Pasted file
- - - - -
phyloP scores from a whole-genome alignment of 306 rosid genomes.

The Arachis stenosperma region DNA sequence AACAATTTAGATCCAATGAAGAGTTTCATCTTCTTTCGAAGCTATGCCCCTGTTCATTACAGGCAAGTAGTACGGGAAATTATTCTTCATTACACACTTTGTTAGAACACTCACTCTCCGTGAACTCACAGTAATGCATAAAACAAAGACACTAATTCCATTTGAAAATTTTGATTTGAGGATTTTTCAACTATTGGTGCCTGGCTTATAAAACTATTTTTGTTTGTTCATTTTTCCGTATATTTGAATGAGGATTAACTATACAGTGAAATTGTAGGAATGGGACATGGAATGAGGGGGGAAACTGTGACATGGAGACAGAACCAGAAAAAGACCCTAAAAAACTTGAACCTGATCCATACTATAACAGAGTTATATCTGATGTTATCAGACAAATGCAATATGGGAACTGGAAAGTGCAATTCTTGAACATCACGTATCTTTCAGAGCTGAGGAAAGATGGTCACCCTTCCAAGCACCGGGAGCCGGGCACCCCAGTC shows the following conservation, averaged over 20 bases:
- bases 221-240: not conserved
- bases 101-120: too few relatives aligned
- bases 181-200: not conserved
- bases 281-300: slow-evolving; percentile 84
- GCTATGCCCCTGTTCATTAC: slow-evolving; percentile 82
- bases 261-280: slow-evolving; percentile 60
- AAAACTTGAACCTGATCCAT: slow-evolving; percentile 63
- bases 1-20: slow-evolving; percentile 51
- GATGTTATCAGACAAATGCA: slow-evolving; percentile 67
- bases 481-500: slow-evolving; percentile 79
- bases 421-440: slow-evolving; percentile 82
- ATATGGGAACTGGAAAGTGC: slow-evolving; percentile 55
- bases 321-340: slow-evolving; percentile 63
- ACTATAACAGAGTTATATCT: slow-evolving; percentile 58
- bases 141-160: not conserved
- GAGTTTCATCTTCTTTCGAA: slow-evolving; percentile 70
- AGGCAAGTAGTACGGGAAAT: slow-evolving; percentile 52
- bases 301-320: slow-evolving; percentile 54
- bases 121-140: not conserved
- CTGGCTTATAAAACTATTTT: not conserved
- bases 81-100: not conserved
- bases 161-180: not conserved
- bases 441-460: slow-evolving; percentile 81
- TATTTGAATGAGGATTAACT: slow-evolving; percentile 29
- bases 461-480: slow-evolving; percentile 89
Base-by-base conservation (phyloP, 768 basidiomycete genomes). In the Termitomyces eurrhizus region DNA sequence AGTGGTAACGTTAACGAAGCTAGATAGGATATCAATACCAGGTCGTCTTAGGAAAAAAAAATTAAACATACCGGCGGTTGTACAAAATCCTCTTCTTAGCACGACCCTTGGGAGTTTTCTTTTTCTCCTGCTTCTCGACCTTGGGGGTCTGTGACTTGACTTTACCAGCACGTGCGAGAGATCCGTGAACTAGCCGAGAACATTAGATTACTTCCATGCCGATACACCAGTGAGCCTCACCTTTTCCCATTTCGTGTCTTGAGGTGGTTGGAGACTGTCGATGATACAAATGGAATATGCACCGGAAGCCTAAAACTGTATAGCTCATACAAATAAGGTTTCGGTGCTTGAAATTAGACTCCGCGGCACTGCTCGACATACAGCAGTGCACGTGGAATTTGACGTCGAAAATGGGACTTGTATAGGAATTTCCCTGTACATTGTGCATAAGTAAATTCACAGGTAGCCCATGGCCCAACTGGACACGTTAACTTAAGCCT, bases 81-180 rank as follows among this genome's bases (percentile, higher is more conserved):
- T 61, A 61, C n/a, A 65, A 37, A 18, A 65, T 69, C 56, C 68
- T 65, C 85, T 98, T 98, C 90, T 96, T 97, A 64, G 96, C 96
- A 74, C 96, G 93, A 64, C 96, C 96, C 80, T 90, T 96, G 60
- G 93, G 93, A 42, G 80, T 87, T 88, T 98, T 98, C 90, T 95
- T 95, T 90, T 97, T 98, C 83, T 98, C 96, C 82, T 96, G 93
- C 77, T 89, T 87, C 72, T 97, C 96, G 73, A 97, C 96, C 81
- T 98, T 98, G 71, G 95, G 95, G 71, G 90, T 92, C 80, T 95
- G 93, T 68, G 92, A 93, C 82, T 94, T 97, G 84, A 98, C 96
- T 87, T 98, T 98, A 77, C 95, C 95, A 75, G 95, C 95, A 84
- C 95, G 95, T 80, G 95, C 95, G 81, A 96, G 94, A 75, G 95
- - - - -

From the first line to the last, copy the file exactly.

phyloP scores from a whole-genome alignment of 306 rosid genomes.

The Arachis stenosperma region DNA sequence AACAATTTAGATCCAATGAAGAGTTTCATCTTCTTTCGAAGCTATGCCCCTGTTCATTACAGGCAAGTAGTACGGGAAATTATTCTTCATTACACACTTTGTTAGAACACTCACTCTCCGTGAACTCACAGTAATGCATAAAACAAAGACACTAATTCCATTTGAAAATTTTGATTTGAGGATTTTTCAACTATTGGTGCCTGGCTTATAAAACTATTTTTGTTTGTTCATTTTTCCGTATATTTGAATGAGGATTAACTATACAGTGAAATTGTAGGAATGGGACATGGAATGAGGGGGGAAACTGTGACATGGAGACAGAACCAGAAAAAGACCCTAAAAAACTTGAACCTGATCCATACTATAACAGAGTTATATCTGATGTTATCAGACAAATGCAATATGGGAACTGGAAAGTGCAATTCTTGAACATCACGTATCTTTCAGAGCTGAGGAAAGATGGTCACCCTTCCAAGCACCGGGAGCCGGGCACCCCAGTC shows the following conservation, averaged over 20 bases:
- bases 221-240: not conserved
- bases 101-120: too few relatives aligned
- bases 181-200: not conserved
- bases 281-300: slow-evolving; percentile 84
- GCTATGCCCCTGTTCATTAC: slow-evolving; percentile 82
- bases 261-280: slow-evolving; percentile 60
- AAAACTTGAACCTGATCCAT: slow-evolving; percentile 63
- bases 1-20: slow-evolving; percentile 51
- GATGTTATCAGACAAATGCA: slow-evolving; percentile 67
- bases 481-500: slow-evolving; percentile 79
- bases 421-440: slow-evolving; percentile 82
- ATATGGGAACTGGAAAGTGC: slow-evolving; percentile 55
- bases 321-340: slow-evolving; percentile 63
- ACTATAACAGAGTTATATCT: slow-evolving; percentile 58
- bases 141-160: not conserved
- GAGTTTCATCTTCTTTCGAA: slow-evolving; percentile 70
- AGGCAAGTAGTACGGGAAAT: slow-evolving; percentile 52
- bases 301-320: slow-evolving; percentile 54
- bases 121-140: not conserved
- CTGGCTTATAAAACTATTTT: not conserved
- bases 81-100: not conserved
- bases 161-180: not conserved
- bases 441-460: slow-evolving; percentile 81
- TATTTGAATGAGGATTAACT: slow-evolving; percentile 29
- bases 461-480: slow-evolving; percentile 89
Base-by-base conservation (phyloP, 768 basidiomycete genomes). In the Termitomyces eurrhizus region DNA sequence AGTGGTAACGTTAACGAAGCTAGATAGGATATCAATACCAGGTCGTCTTAGGAAAAAAAAATTAAACATACCGGCGGTTGTACAAAATCCTCTTCTTAGCACGACCCTTGGGAGTTTTCTTTTTCTCCTGCTTCTCGACCTTGGGGGTCTGTGACTTGACTTTACCAGCACGTGCGAGAGATCCGTGAACTAGCCGAGAACATTAGATTACTTCCATGCCGATACACCAGTGAGCCTCACCTTTTCCCATTTCGTGTCTTGAGGTGGTTGGAGACTGTCGATGATACAAATGGAATATGCACCGGAAGCCTAAAACTGTATAGCTCATACAAATAAGGTTTCGGTGCTTGAAATTAGACTCCGCGGCACTGCTCGACATACAGCAGTGCACGTGGAATTTGACGTCGAAAATGGGACTTGTATAGGAATTTCCCTGTACATTGTGCATAAGTAAATTCACAGGTAGCCCATGGCCCAACTGGACACGTTAACTTAAGCCT, bases 81-180 rank as follows among this genome's bases (percentile, higher is more conserved):
- T 61, A 61, C n/a, A 65, A 37, A 18, A 65, T 69, C 56, C 68
- T 65, C 85, T 98, T 98, C 90, T 96, T 97, A 64, G 96, C 96
- A 74, C 96, G 93, A 64, C 96, C 96, C 80, T 90, T 96, G 60
- G 93, G 93, A 42, G 80, T 87, T 88, T 98, T 98, C 90, T 95
- T 95, T 90, T 97, T 98, C 83, T 98, C 96, C 82, T 96, G 93
- C 77, T 89, T 87, C 72, T 97, C 96, G 73, A 97, C 96, C 81
- T 98, T 98, G 71, G 95, G 95, G 71, G 90, T 92, C 80, T 95
- G 93, T 68, G 92, A 93, C 82, T 94, T 97, G 84, A 98, C 96
- T 87, T 98, T 98, A 77, C 95, C 95, A 75, G 95, C 95, A 84
- C 95, G 95, T 80, G 95, C 95, G 81, A 96, G 94, A 75, G 95